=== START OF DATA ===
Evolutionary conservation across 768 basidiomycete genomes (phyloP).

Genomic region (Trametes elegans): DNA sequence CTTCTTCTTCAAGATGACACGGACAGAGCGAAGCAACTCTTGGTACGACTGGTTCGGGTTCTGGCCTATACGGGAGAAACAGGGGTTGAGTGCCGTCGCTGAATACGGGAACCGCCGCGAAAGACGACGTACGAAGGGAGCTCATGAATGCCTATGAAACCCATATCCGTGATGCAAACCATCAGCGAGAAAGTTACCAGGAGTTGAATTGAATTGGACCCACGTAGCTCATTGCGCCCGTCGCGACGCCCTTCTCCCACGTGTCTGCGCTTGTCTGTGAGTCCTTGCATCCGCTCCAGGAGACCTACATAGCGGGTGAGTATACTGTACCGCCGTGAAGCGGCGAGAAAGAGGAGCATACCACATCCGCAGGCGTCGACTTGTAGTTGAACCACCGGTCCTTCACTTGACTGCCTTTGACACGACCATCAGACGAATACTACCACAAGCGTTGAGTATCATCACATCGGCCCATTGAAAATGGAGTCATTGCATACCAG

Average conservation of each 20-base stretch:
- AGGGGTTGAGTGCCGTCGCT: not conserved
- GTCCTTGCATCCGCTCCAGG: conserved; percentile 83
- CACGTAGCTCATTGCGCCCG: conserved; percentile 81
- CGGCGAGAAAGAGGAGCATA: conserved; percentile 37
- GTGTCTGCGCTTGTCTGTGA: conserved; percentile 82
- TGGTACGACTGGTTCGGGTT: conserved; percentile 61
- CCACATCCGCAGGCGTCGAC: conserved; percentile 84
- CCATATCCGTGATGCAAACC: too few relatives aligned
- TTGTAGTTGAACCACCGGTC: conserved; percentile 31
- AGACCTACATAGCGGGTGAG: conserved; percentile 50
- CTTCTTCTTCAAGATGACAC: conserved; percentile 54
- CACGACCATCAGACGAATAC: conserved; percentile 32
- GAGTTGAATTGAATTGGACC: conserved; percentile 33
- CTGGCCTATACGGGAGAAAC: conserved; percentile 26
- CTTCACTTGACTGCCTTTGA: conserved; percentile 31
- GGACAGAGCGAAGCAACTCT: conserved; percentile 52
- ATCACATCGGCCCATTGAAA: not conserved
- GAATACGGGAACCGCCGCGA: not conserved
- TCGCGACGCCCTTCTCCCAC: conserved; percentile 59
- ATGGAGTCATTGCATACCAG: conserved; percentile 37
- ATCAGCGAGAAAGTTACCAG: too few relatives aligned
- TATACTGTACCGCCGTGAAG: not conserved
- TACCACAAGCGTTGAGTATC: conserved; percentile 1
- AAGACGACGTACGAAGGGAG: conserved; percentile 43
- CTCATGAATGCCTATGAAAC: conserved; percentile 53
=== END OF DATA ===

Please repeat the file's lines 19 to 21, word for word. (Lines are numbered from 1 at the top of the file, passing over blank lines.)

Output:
- GGACAGAGCGAAGCAACTCT: conserved; percentile 52
- ATCACATCGGCCCATTGAAA: not conserved
- GAATACGGGAACCGCCGCGA: not conserved